By defining appropriate boundaries for the defence of insanity and the doctrine of automatism, this book presents a consistent and principled approach to the reform of mental state defences. In particular, by undertaking an interdisciplinary analysis of the various factors that inform these defences the book concludes with several practical and robust reform proposals There are three objectives that underpin the suggested reform proposals. First, to ensure that an accused will be able to raise a defence of insanity for involuntary conduct arising from mental disorder even where he or she is aware of the nature and quality of such conduct. Second, to provide principled means by which to establish the criminal responsibility of an accused for conduct performed in a state of drug-induced psychosis. Third, to ensure that criminal conduct arising from a state of ’impaired consciousness’ does not automatically result in the outright acquittal of an accused. In articulating the competing demands that must be balanced in order to secure a principled approach to the reform of mental state defences the book will be of relevance to all common law countries.
The subject of this book is an epistemological consideration concerning the nature of knowledge. But other than the most essays on the subject of knowledge, here I am going to deal with a largely overlooked account to try to find an answer to the question of knowledge. This is the mental state account of knowledge. Or to put it into the main question: is knowledge a mental state? Now, the question is: Why is the epistemic thinking of Cook Wilson, Prichard and Austin afflicted with such ignorance in contemporary epistemic discussions? The answer is: an unreflected Platonian heritage during 2000 years of epistemic thinking - a notion which is similar to a point Hetherington has called "epistemic absolutism". So my main conclusion here is: the JTB thesis (knowledge is some aspect of justified true belief) is insufficient in order to give an account of the nature of knowledge. A consequence from this is: all the epistemic theories which are dealing with the JTB thesis are based on deficient assumptions. Hence their results - notably the well-known externalism/internalism debate - are insufficient, too. So, there is a need for a new theory of knowledge based on the MS thesis.
Forensic Psychiatric and Psychological Assessment in a Residential Setting
Author: Frans Koenraadt
Publisher: Rozenberg Publishers
In the Netherlands the vast majority of forensic mental health assessment on an in-patient basis is carried out at the Pieter Baan Centre, Utrecht, which has the legal status of a house of detention and observation centre. Suspects of serious offences are observed and assessed intensively for a period of seven weeks by a multidisciplinary team of experts. Not only has the enshrinement of forensic mental health diagnosis in the law led to the accentuation of an individualistic type of diagnosis but also makes it important for the expert to consider his position in the justice system. The various parts of the forensic mental health assessment are described in this volume as well as the legal enshrinement of the assessment, an international comparison of Dutch criminal law, the history of the hospital and a survey of relevant research. The Pieter Baan Centre has existed almost sixty years. Based on an extensive clinical experience, the authors offer an account of the way in which this hospital provides for forensic mental health reporting.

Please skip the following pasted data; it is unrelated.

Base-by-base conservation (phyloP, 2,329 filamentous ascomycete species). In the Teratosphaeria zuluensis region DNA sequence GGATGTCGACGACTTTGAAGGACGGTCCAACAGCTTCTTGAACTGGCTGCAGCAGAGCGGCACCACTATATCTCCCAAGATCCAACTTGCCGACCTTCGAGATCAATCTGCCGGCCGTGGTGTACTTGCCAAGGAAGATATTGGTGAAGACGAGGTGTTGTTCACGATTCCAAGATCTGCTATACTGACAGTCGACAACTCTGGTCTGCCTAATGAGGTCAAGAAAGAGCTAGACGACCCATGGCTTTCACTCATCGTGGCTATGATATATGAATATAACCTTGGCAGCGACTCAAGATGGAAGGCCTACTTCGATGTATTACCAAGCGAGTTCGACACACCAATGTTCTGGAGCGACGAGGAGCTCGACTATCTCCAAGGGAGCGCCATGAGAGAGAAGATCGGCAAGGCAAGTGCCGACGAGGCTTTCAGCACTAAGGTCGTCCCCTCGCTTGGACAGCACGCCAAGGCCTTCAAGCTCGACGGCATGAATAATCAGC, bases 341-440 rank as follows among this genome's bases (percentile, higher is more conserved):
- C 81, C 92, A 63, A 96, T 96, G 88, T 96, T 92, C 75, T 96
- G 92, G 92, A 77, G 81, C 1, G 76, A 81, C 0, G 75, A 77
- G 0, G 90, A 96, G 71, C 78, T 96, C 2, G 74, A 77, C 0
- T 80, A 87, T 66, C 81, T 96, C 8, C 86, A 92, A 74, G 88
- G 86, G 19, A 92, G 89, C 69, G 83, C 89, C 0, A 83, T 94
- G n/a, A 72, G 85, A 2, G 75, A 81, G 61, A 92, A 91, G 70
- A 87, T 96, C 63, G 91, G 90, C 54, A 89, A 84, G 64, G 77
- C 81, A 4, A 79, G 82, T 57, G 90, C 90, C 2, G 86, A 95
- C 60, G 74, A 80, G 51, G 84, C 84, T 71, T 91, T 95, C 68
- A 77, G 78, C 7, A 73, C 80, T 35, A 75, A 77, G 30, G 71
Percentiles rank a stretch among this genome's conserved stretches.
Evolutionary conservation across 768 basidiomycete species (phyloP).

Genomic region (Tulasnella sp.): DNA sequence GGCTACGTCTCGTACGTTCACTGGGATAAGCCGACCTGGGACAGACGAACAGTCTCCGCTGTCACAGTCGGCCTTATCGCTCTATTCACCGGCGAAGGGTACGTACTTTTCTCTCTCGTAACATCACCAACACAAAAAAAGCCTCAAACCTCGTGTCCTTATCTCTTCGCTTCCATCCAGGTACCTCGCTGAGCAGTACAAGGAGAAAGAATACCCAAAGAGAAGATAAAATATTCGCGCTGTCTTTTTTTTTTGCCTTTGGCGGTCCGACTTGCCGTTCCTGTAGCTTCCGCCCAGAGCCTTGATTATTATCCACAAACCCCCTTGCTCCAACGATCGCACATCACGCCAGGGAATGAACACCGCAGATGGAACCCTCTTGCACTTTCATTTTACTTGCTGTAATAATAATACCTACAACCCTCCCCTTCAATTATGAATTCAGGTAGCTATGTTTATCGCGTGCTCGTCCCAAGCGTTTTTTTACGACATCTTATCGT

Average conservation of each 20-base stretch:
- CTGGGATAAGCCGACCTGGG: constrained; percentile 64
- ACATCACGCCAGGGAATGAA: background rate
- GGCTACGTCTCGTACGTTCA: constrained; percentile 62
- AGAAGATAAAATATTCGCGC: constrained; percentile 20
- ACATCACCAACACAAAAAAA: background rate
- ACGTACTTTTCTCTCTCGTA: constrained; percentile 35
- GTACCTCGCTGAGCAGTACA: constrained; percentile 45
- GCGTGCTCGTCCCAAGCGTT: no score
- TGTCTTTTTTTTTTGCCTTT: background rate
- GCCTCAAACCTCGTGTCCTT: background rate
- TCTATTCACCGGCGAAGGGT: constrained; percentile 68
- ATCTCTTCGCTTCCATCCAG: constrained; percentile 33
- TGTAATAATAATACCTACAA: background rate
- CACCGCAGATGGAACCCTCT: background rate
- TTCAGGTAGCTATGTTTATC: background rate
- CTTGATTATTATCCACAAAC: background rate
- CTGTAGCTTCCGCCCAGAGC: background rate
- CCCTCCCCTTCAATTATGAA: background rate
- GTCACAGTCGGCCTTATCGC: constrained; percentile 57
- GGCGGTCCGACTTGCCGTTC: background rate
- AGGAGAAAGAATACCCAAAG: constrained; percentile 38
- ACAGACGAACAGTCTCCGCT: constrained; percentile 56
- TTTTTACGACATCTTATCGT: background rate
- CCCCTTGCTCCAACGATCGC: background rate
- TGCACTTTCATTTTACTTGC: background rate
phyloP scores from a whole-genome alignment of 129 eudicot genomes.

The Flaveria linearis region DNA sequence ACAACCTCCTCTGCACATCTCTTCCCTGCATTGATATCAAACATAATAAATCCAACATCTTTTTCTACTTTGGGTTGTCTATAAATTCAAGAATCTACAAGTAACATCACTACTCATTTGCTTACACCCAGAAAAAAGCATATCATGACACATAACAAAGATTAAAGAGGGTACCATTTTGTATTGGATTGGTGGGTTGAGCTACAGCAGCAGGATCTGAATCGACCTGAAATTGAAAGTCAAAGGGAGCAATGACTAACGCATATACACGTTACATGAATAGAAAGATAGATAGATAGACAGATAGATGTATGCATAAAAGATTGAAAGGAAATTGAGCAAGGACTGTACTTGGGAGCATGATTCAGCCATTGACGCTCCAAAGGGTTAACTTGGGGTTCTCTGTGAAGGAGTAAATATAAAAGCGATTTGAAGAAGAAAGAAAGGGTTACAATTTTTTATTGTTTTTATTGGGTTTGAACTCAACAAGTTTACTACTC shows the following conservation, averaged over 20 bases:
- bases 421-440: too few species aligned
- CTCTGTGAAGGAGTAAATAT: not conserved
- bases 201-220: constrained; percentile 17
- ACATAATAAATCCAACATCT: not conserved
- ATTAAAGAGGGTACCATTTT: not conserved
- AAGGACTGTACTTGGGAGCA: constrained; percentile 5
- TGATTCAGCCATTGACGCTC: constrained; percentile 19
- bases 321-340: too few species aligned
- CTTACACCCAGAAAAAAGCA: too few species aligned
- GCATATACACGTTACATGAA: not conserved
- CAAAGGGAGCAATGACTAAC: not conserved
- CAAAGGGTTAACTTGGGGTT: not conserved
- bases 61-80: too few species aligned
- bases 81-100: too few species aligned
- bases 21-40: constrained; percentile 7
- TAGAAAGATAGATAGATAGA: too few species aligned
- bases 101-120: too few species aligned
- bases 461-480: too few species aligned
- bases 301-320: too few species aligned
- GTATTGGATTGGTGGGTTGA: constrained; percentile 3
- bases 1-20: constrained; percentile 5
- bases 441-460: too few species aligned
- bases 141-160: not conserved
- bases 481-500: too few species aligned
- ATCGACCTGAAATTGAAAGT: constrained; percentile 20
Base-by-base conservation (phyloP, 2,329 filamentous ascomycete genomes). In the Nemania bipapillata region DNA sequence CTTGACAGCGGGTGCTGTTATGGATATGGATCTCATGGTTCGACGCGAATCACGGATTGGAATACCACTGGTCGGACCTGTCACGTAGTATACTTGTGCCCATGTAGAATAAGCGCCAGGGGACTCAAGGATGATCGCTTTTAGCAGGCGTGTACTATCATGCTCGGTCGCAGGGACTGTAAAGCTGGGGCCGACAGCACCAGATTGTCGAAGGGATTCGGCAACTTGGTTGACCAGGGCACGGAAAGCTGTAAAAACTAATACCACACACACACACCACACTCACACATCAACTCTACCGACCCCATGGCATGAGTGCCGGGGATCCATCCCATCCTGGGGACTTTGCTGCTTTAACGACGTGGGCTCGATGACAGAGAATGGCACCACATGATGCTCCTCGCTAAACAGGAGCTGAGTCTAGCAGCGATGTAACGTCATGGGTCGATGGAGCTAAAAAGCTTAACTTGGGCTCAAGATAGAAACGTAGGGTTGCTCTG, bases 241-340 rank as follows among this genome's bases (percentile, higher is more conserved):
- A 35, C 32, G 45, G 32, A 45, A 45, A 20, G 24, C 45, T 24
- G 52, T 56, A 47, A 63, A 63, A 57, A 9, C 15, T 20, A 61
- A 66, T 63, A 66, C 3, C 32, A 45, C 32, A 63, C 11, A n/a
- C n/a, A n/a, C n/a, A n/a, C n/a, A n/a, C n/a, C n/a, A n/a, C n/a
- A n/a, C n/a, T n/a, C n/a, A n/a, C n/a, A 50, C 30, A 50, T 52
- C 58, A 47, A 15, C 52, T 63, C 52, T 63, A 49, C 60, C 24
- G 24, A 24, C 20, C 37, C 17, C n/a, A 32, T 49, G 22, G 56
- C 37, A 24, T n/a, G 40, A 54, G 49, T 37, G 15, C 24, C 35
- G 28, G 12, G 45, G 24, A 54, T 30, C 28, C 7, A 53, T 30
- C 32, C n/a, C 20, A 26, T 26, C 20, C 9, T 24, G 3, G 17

"Why did the defendant do it?" Mental health professionals are asked to help courts answer this question. To serve justice, the law calls for evidence of the mental state at the time a crime is committed, of suicide intent in civil litigation, and of mental capacity in contract litigation. The law asks psychiatrists and psychologists to retrospectively determine mental states -- a daunting task made even more difficult by the passage of time, the uncertain credibility of witnesses, the paucity of collateral sources of information, and often the death of the person in question. This is the first book dedicated entirely to the retrospective assessment of mental states. This fascinating book explores the role of the psychiatrist and psychologist, as an expert witness in litigation, in rendering a retrospective judgment of an individual's mental state. Distinguished contributors apply their expertise in psychiatry, psychology, and the law to address the problems of retrospective assessment. With the goal of developing guidelines for more accurate retrospective assessment of mental states, they present topics such as Guidelines for conducting retrospective assessments in children and adults Guidelines for the retrospective assessment without benefit of direct examination Assessments of suicide cases in both civil and criminal litigation Psychological testing and interviewing techniques that may assist in retrospective assessment Methods and analysis to help clinicians and attorneys critically evaluate the search for "truth" about the past. This remarkable book will prove indispensable for helping clinicians, lawyers, and judges better understand the complex and difficult process of retrospective reconstruction of mental states.